Sermon: St. Francis of Assis

St. Francis by Nicholas Roerich. 1932. Tempera on canvas.

“In the beginning, God created the heavens and the earth,” and a bit further in the creation narrative, we are told: “So God created humankind in his image, in the image of God he created them; male and female he created them. God blessed them and said, ‘Be fruitful and increase in number; fill the earth and subdue it. Rule over the fish in the sea and the birds in the sky and over every living creature that moves on the ground.’”

God created all things, and we are to “fill the earth and subdue it.” He crowned us with glory and subjected all things to us. The Lord took all that he had made and handed it to us. Yet, in doing so, he did not make us owners or dictators over it. He made us stewards and supervisors of His creation, and how we care for His creation reflects how we care for one another.

When we think of St. Francis, we think of the stories of his interactions with the animals. However, a closer reading of those stories demonstrates to us how we are to care for one another; as St. Francis of Assisi said, “If you have men who will exclude any of God’s creatures from the shelter of compassion and pity, you will have men who will deal likewise with their fellow men.” Francis is saying that if you abuse an animal, you’ll abuse a person. If you pollute the earth, you’ll pollute a soul. If you see creation simply as a means to an end, then it is likely that you will see others simply as objects created to fulfill selfish desires.

How should we act towards creation and others? A Native American saying: “God Made the earth, the sky and the water, the moon and the sun. He made man and bird and beast. But He didn’t make the dog. He already had one.” Jesus said, “Be the kind of person your dog thinks you are.” I read that on Facebook, so it must be true. No. Jesus did not say that, but it has a good bit of truth and expresses how we should act toward creation. And you can change it up to be the kind of person your cat thinks you are, your iguana or turtle. They are all the same if you love and care for them—the point: be that kind of person to the people around you.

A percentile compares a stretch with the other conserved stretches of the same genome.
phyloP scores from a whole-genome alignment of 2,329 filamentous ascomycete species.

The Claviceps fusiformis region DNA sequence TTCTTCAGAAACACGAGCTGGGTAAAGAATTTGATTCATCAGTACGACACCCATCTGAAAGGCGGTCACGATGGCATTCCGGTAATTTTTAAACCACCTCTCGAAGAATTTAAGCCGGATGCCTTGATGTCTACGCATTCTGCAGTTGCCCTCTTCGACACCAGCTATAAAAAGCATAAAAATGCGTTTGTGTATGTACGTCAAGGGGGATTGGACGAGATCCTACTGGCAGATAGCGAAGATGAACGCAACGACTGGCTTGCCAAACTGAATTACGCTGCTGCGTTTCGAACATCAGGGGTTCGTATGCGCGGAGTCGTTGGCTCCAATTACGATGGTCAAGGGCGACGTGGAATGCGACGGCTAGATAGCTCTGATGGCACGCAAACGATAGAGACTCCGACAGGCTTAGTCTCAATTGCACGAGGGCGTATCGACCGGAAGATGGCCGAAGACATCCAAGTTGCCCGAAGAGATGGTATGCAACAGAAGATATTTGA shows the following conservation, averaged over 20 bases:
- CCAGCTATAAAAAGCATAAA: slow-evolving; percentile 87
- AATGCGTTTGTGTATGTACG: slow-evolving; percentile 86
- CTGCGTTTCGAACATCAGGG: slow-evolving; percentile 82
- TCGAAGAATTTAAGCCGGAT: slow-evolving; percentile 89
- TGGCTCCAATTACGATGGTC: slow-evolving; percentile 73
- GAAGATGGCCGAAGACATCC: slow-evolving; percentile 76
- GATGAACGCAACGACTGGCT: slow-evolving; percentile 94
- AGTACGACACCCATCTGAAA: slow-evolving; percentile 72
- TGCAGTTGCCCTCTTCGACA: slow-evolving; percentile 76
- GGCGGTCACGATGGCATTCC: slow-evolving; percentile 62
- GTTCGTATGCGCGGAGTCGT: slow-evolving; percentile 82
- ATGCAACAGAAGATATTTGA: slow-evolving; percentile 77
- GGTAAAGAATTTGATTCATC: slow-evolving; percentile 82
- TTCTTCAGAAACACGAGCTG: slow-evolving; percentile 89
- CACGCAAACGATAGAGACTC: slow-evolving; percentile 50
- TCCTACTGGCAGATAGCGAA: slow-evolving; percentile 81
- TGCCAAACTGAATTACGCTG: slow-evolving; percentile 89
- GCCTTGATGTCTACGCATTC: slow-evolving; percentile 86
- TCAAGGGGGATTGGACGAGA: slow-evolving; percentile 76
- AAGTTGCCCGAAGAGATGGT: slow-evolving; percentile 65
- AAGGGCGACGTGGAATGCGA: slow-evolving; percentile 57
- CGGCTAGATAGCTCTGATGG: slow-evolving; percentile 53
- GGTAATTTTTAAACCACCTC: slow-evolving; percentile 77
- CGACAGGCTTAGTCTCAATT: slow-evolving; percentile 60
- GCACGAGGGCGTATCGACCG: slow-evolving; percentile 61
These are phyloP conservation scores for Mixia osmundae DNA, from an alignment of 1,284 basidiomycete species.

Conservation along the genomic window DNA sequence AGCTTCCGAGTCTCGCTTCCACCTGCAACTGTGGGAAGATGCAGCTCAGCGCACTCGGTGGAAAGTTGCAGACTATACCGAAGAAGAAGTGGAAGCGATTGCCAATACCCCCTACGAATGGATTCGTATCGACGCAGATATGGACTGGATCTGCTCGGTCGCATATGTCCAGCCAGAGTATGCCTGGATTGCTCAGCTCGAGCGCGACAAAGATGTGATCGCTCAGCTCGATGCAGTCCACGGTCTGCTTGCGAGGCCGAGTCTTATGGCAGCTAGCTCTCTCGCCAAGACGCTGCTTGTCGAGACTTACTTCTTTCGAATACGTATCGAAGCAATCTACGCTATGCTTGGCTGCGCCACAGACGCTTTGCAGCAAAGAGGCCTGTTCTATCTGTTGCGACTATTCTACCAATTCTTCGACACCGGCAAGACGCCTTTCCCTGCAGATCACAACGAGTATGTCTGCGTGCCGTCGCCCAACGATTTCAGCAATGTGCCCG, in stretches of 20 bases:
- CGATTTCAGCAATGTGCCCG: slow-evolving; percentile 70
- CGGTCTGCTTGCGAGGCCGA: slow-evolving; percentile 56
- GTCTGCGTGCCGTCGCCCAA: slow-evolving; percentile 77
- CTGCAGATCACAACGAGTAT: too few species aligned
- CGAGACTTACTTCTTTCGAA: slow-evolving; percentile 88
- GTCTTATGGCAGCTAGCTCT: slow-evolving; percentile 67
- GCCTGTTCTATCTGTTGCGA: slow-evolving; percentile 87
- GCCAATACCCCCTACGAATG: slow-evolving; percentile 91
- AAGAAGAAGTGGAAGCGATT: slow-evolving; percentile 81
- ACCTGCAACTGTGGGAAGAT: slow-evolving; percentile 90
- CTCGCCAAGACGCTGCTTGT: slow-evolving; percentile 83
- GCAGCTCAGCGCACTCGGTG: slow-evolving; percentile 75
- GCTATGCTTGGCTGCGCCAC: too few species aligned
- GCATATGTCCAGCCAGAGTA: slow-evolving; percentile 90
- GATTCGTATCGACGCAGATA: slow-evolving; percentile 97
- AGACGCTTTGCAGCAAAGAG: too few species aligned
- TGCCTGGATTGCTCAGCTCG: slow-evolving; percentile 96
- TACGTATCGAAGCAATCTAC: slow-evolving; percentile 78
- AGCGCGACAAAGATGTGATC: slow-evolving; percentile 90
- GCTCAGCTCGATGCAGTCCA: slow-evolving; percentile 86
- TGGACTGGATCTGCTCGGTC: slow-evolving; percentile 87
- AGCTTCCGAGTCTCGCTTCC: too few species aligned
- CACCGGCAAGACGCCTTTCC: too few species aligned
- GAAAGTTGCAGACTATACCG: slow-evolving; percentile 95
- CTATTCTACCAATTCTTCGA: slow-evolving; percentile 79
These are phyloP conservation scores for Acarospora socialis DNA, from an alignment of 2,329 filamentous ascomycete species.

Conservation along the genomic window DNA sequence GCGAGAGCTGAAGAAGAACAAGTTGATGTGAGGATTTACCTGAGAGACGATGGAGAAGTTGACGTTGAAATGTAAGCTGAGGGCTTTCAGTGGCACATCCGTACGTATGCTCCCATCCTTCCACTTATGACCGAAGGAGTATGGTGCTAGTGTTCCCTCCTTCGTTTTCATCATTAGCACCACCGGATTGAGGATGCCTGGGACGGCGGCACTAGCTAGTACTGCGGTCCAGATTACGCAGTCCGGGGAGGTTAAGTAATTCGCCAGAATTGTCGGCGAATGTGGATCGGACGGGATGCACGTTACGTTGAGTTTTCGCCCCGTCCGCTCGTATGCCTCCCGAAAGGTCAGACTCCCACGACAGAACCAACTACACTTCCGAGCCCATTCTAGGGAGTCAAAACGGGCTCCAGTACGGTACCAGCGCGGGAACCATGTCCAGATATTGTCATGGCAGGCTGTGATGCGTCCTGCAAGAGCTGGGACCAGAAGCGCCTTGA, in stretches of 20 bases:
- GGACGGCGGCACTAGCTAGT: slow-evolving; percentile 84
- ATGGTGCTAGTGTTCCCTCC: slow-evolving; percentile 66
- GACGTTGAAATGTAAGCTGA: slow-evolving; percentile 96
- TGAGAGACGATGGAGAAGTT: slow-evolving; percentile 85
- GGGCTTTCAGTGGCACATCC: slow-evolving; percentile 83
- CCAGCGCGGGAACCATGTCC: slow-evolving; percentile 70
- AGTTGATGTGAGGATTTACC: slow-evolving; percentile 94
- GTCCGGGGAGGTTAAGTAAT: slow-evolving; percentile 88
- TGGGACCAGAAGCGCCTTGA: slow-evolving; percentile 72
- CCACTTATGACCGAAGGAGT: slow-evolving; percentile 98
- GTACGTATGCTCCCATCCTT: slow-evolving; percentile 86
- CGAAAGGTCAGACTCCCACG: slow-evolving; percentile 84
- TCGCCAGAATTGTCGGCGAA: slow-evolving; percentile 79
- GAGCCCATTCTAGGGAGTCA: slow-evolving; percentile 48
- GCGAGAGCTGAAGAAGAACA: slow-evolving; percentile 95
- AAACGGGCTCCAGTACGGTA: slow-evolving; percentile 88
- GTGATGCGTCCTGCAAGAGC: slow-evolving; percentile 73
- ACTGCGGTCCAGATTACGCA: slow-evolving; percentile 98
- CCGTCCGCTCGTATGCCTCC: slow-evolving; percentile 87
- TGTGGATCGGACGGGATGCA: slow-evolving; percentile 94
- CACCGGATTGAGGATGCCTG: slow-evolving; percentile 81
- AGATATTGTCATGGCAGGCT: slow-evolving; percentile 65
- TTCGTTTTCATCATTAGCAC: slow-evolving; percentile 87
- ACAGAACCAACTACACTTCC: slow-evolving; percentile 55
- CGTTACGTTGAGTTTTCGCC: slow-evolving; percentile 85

I do not know what Jesus would say about a cat, but the name I gave the cat that lives in my house is Rain. The name she has given herself is The Queen. As her loyal subject and obedient servant, she finds in me kindness, compassion, comfort, a scratch behind the ear, and treats. I pray that the world will discover those qualities in me (minus the scratch behind the ear). Why? Because Jesus said, “You are the light of the world. A town built on a hill cannot be hidden. Neither do people light a lamp and put it under a bowl. Instead, they put it on its stand, and it gives light to everyone in the house.  In the same way, let your light shine before others, that they may see your good deeds and glorify your Father in heaven.”

Yes, be the kind of person your dog, cat, or iguana thinks you are. Be the kind of person who brings glory to the Father in your dealings with the earth and with the four, eight, or more legged creatures, and be one who brings glory to the Father in your dealings with the two-legged variety as well. Perhaps Francis expressed it best in the prayer that is attributed to him. Let us pray:

Lord, make us instruments of your peace:
where there is hatred, let us sow love;
where there is injury, pardon;
where there is doubt, faith;
where there is despair, hope;
where there is darkness, light;
where there is sadness, joy.

O divine Master, grant that we may not so much seek
to be consoled as to console,
to be understood as to understand,
to be loved as to love.
For it is in giving that we receive,
it is in pardoning that we are pardoned,
and it is in dying that we are born to eternal life.

Sermon: Proper 22 RCL C – “Mulberry Tree”

TreePhoto by Do Photography on Unsplash

Did you know that the longest fingernail (actually a thumbnail) is 6 feet 4 inches? Did you know that the loudest burp by a female is 107 decibels (the equivalent of being close up to a jackhammer)? Did you know that the longest kiss lasted over 58 hours? And did you know that the greatest distance to catch a thrown grape in the mouth is 354 feet? World’s records. If someone is willing to do something crazy, there’s bound to be someone around to measure it. There are also some remarkable human feats that have been accomplished.